As you can see in this example, posted by app researcher Alessandro Paluzzi, Twitter’s experimenting with another new Professional Profile option which would enable you to display a chosen community up front on your Twitter presence.
That could help you guide more people to join your more exclusive, topic-aligned Twitter discussion, and enhance the value of Twitter Communities in your process.
Twitter’s Professional Profiles, which are now available to all users, provide brands and creators with a range of additional profile display options, including business category notation, location listing (for brands with a physical store or presence), additional contact info options and more.
Twitter’s also working on additional profile display elements, including a customized ‘Link’ display option, which would enable you to choose from various pre-set CTAs that would then be shown in a prominent button on your profile page.
Twitter’s been working to build out its Professional Account options in order to get more businesses to focus on their Twitter presence, which, in turn, will ideally get them more active, and help them build more reliance on the app to connect with their target audience.
Adding a community highlight display could be another step on this path, while it would also help Twitter further promote its Communities option as a connection tool, and another way for businesses, in particular, to build a more focused, engaged audience in the app.
Though building community is obviously about far more than simply launching a group. The challenge in building a community is that it takes time, and resources, to effectively manage, moderate and maintain group discussion, and make it a more engaging and exclusive experience. And within that, you also need to see engagement – which, thus far, it’s not clear that Twitter’s Communities will actually provide.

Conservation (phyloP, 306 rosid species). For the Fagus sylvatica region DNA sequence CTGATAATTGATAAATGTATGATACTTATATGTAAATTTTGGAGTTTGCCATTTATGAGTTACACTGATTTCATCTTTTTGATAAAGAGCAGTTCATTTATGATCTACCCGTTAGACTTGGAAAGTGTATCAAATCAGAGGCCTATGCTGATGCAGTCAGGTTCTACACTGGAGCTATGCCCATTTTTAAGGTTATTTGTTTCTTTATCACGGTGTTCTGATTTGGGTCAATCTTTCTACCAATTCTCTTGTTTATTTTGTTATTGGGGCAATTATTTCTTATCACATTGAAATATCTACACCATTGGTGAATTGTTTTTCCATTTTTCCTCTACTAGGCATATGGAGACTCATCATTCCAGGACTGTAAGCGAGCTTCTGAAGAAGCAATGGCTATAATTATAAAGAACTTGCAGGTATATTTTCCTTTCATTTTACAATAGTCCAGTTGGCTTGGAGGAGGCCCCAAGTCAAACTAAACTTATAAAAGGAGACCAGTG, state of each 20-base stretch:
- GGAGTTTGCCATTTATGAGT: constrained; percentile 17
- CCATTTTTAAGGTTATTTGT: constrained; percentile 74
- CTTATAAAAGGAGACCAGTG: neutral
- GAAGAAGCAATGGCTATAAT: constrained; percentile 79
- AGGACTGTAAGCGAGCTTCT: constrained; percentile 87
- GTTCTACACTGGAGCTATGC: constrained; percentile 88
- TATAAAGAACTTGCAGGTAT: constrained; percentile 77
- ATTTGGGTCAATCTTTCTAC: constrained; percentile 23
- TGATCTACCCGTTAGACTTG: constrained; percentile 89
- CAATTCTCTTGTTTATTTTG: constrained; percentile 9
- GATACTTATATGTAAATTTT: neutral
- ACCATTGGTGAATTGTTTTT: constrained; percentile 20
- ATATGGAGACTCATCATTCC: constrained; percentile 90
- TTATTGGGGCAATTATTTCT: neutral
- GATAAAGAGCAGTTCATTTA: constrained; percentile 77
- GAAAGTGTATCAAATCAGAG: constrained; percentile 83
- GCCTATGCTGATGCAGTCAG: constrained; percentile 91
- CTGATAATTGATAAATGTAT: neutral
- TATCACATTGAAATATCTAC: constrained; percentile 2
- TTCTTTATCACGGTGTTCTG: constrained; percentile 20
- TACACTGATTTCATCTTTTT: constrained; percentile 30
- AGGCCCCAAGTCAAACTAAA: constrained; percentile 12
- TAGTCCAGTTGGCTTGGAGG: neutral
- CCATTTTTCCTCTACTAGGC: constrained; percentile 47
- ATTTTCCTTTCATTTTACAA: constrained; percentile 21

At this stage, anecdotally at least, Twitter’s Communities don’t appear to be adding much in additional enhancement, with most Twitter Communities seeing limited engagement. Part of the reason for that is likely the variance in approach – Twitter has always been about the ‘public square’, and enabling everybody to have their say on the latest topics and tweets, for all to see. Communities goes in the opposite direction, in limiting that discussion, which, as we’ve seen on Facebook, can have also benefits. But does it work on Twitter, where most users are looking to share their thoughts with all of their followers?
It’s difficult to make a true assessment without full Communities take-up data, which Twitter hasn’t released, though it has said that it is happy with Communities take-up thus far, so it may be that Twitter’s groups are more engaging, overall, than they might seem.
And clearly, there is value in more private discussions and communities. More and more Facebook engagement, for example, has shifted to private groups over time, and away from public posting, and in this respect, it makes sense that Twitter users, too, may also be looking to avoid the public scrutiny, and the negativity that can come with such, by sharing within more focused, aligned and like-minded groups.
It makes sense, and maybe, professional communities can enhance that value, which could make this Professional Accounts addition a worthy proposition.
Either way, it would be another consideration in your tweet strategy, which could provide another bridge in converting followers into dedicated fans – and ultimately, paying customers as well.